A study presented at the Society of NeuroInterventional Surgery’s (SNIS) 20th Annual Meeting indicated that it may be possible to use a less invasive technique to identify the gene mutations responsible for some arteriovenous malformations (AVMs) in pediatric patients.
AVMs, including vein of Galen malformations, which are usually diagnosed soon after birth, are tangled blood vessels that disrupt blood flow and oxygen circulation, and are most often found in the brain and spinal cord. These vessels can rupture and cause brain hemorrhage, stroke, and brain damage for children and adults. Many complex AVMs in children are caused by a few specific gene mutations, but it’s difficult to find out which mutation is responsible (and, therefore, which treatment to use) without taking a surgical biopsy of the AVM. A surgical biopsy comes with a risk of brain bleeding.
Further reading: New Genome Sequence Method Seeks to Identify Harmful Mutations
As a result, researchers in Australia opted to try using liquid biopsy—taking blood samples from veins near or within the AVM—to identify the gene mutations and move forward with treatment plans for the affected children. They were particularly interested in the local mutations in vein of Galen malformations, which have not been previously identified because the risk of a surgical biopsy was too high.
In their study, “Liquid Biopsy Identifies Somatic KRAS Mutations in Paediatric Cranio-Spinal Arterio-Venous Malformations: Preliminary Results,” the researchers were cleared to take liquid biopsies from 11 patients with documented brain or spine AVMs. So far, seven patients received genetic testing, and three of those patients were found to have gene mutations related to AVM. Two patients have commenced treatment with gene-directed targeted medications, with improved health or reduced symptoms since their treatment.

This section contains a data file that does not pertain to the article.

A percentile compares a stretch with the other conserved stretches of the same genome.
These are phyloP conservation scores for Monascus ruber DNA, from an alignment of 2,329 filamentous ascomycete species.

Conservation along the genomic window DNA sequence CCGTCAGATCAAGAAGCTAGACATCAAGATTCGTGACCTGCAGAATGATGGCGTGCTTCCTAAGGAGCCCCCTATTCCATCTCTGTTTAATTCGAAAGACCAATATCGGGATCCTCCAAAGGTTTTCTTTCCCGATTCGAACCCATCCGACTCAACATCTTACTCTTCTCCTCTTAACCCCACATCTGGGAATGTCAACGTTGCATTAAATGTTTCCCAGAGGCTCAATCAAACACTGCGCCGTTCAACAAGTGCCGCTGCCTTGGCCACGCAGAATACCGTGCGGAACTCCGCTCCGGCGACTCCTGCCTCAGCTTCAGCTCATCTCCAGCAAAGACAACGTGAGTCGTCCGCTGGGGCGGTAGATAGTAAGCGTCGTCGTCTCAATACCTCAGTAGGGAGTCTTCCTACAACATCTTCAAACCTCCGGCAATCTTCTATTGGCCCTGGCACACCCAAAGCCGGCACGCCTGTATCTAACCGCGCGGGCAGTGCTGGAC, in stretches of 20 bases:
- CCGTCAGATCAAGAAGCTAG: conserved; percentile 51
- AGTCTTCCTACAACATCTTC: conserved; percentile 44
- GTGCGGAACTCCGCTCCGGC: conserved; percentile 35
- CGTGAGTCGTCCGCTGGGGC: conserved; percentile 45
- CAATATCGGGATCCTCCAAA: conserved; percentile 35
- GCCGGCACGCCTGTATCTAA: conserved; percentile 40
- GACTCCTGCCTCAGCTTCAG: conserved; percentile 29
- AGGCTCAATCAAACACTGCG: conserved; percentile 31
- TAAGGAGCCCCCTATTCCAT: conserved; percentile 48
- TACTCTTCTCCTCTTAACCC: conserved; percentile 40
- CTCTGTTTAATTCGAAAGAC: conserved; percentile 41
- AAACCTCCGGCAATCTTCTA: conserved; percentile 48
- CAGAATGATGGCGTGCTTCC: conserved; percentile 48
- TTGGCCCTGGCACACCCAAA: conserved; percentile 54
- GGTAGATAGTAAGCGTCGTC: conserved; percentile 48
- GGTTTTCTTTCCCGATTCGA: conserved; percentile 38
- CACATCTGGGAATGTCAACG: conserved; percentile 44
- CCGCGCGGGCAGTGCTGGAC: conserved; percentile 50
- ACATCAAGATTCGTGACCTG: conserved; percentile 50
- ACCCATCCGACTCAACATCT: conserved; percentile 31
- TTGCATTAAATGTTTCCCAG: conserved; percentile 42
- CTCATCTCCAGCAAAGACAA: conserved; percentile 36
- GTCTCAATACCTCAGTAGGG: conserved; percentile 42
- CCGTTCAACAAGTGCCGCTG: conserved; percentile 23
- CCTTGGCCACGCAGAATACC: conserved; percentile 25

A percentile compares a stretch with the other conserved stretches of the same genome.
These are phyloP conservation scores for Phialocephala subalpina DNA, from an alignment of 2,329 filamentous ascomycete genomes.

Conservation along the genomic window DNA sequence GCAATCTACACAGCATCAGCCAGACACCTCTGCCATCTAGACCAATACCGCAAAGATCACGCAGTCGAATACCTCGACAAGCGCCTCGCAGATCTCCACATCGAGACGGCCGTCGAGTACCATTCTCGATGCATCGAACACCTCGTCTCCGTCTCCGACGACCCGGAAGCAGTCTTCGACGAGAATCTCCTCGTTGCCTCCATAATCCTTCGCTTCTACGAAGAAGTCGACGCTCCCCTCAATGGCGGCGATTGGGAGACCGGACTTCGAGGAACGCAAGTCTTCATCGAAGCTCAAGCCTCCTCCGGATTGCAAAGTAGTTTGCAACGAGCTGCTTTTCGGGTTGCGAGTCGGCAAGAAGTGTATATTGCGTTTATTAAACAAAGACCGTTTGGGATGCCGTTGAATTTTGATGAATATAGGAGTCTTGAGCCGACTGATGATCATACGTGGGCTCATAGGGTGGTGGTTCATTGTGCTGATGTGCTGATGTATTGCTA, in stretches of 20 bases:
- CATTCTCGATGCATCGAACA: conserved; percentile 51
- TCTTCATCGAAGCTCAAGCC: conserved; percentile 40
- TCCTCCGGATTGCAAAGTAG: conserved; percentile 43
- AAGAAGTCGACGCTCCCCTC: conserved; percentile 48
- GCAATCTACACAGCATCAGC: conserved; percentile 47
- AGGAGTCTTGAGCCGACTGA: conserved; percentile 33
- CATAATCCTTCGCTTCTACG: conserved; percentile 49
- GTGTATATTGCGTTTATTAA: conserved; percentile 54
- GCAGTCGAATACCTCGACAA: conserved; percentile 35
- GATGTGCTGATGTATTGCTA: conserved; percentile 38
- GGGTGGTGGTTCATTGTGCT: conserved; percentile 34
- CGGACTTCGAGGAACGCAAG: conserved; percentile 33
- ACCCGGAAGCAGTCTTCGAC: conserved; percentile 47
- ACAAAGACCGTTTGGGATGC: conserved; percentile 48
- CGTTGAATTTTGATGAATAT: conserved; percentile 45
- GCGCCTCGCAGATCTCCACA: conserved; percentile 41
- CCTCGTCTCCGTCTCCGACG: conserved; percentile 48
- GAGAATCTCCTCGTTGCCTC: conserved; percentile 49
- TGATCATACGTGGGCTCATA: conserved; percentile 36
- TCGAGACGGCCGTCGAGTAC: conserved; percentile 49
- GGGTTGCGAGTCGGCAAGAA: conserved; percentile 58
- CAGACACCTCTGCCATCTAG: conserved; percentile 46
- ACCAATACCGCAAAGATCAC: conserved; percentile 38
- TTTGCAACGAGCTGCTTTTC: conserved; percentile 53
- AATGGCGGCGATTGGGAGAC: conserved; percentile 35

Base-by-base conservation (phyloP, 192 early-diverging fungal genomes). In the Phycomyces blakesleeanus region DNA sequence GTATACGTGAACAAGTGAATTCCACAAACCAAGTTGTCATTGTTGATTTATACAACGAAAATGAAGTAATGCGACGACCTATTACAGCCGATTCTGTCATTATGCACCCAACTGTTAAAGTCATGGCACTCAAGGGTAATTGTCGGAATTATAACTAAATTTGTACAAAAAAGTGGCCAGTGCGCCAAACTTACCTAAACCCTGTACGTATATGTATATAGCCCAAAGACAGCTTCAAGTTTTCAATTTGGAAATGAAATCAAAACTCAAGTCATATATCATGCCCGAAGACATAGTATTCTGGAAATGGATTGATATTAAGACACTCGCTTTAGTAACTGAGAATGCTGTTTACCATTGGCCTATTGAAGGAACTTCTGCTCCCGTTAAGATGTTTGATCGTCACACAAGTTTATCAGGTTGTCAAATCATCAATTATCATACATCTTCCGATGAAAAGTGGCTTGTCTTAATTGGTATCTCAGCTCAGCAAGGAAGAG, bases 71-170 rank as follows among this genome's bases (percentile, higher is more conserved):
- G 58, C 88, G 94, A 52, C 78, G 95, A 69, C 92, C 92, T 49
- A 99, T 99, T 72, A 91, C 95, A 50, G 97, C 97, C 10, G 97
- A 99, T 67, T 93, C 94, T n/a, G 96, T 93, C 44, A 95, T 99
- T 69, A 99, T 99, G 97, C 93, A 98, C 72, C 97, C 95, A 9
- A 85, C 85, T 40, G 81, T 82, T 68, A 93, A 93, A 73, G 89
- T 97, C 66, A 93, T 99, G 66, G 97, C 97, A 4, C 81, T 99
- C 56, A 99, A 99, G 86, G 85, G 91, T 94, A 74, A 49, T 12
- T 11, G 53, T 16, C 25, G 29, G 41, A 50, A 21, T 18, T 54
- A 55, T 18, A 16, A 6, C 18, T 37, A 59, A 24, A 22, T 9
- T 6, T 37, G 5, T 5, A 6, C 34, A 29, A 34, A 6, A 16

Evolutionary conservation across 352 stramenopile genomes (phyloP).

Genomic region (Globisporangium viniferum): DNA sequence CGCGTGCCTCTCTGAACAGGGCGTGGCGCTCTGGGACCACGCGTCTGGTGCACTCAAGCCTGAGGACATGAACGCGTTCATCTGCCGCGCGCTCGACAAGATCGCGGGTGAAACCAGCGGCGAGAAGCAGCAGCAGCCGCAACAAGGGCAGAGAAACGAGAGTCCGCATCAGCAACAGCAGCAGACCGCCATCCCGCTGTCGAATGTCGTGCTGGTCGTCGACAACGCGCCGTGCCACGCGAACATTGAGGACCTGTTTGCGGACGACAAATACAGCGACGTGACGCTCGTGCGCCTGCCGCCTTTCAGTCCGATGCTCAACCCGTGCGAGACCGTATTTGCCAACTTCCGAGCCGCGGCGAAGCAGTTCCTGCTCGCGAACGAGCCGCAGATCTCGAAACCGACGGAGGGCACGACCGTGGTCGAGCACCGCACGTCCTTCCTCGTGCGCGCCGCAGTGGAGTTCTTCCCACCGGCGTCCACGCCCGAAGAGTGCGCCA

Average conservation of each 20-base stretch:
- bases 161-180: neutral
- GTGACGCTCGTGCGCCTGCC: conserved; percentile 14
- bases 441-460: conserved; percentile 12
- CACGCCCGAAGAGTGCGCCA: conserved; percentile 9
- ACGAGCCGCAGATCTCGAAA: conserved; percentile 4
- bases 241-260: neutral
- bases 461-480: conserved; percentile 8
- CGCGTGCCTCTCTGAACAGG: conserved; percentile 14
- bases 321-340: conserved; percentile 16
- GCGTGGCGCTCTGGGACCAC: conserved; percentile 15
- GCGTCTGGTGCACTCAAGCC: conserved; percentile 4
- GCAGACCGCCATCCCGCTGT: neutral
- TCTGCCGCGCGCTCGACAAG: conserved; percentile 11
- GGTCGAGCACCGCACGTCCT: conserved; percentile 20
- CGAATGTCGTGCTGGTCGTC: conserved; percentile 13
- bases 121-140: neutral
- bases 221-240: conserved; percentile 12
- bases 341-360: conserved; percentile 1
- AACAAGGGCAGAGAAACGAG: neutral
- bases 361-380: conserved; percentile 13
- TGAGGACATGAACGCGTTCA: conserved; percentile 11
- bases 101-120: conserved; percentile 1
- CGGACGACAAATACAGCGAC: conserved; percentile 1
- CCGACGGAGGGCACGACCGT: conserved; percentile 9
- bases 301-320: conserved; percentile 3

“These early results are promising and show that liquid biopsy is a potential option for identifying gene targets for pharmacotherapy in these complex AVM cases in children that cannot be safely biopsied by open surgery,” says Kartik Bhatia, MBBS, BMedSci (Hons), MS, PhD, a pediatric interventional neuroradiologist Sydney Children’s Hospitals Network in Australia. “Being able to more easily and safely identify these gene mutations means that more children with these disorders may be able to get access to treatment that improves their quality of life.”